With the Elastic 7.x series concluded in early February, the team behind Elasticsearch, Kibana, and Co has entered the 8.x era of its portfolio, highlighting the importance of security and machine learning for the company along the way.
Security obviously has been a topic for Elastic for quite a while now, as investments in Elastic SIEM and various acquisitions (think CMD and build.security for instance) show. The just released version 8.0 of the Elastic stack is trying to build on that by looking into ways of making protection mechanisms more accessible.
It approaches the issue largely by relieving teams of their setup work, enabling and configuring security features such as network encryption, user authentication and authorization automatically when self-managed versions of Elasticsearch and Kibana are started for the first time. Other than that the Elastic team took the opportunity to add some changes to protect system indices from direct access by hiding them behind a
allow_restricted_indices permission set and stripping superusers from their previously standard indices write access.
Machine learning, or natural language processing to be precise, is another major theme of the release and is supposed to enhance the search experience in a couple of ways. Amongst other things, Elasticsearch 8.0 includes a technical preview for a k-nearest neighbour (kNN) search API, which is often used for things like ranking search results by relevance. Though a variant of such a search was integrated before, the new API promises faster approximate kNN searches when working with larger datasets.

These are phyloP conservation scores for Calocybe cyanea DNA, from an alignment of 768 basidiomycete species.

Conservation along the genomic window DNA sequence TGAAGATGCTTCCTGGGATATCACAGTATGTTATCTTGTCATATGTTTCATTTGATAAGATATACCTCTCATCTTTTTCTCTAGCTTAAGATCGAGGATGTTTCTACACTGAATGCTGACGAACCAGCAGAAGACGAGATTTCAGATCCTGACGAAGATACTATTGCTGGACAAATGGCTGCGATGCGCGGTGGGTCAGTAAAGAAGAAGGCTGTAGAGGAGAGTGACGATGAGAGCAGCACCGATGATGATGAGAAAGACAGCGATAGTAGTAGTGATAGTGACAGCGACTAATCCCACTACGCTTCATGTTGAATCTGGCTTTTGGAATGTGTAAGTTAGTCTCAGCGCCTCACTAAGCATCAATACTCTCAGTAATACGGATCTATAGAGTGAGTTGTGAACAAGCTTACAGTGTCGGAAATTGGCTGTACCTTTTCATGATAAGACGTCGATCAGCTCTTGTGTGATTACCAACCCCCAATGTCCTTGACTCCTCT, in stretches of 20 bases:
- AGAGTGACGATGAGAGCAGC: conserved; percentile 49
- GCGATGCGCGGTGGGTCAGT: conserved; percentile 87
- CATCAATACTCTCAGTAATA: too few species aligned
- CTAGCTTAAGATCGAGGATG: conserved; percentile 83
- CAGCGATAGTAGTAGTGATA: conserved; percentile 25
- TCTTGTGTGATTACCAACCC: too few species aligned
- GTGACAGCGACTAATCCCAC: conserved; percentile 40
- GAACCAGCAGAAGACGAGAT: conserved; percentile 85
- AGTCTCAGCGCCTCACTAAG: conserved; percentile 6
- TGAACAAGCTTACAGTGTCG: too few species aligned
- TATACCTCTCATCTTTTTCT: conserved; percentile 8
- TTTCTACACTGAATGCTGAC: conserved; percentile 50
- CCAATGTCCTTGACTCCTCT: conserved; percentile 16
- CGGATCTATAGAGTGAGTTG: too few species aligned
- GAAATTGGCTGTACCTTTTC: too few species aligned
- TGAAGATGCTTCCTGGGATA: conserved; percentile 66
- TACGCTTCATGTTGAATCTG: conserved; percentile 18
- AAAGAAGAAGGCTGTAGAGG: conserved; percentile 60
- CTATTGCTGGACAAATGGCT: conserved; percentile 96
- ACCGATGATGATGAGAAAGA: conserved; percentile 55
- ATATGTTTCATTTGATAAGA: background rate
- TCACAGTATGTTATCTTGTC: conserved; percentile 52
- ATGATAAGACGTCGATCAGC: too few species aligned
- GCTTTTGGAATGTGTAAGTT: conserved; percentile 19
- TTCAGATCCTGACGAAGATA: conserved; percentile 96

Vector-based searches are also hoped to get a push through the introduction of ways to import NLP models for things like text classification and embedding directly into the search engine. The interesting part here is, that Elasticsearch decided to go with support for PyTorch models instead of popular TensorFlow — a decision that might be down to PyTorch’s interoperability investment and the fact that practitioners tend to find PyTorch a bit easier to integrate into complex systems.
The new feature comes at a price however, as Elasticsearch requires a Platinum or Enterprise licence to upload NLP models and use the Inference processor. Other Elasticsearch improvements include updates to inverted indices and multi-dimensional point indexing, which are hoped to reduce index sizes and speed up the indexing process respectively.
Apart from that, Elastic used the 8.0 release to expand its AWS integrations by offering a new AWS Lambda application to let users ingest logs from Amazon S3 into their Elastic Cloud deployments, and an Amazon S3 Storage Lens integration to get Storage Lens metrics into the Elastic Cloud. Details are available via the Elastic documentation.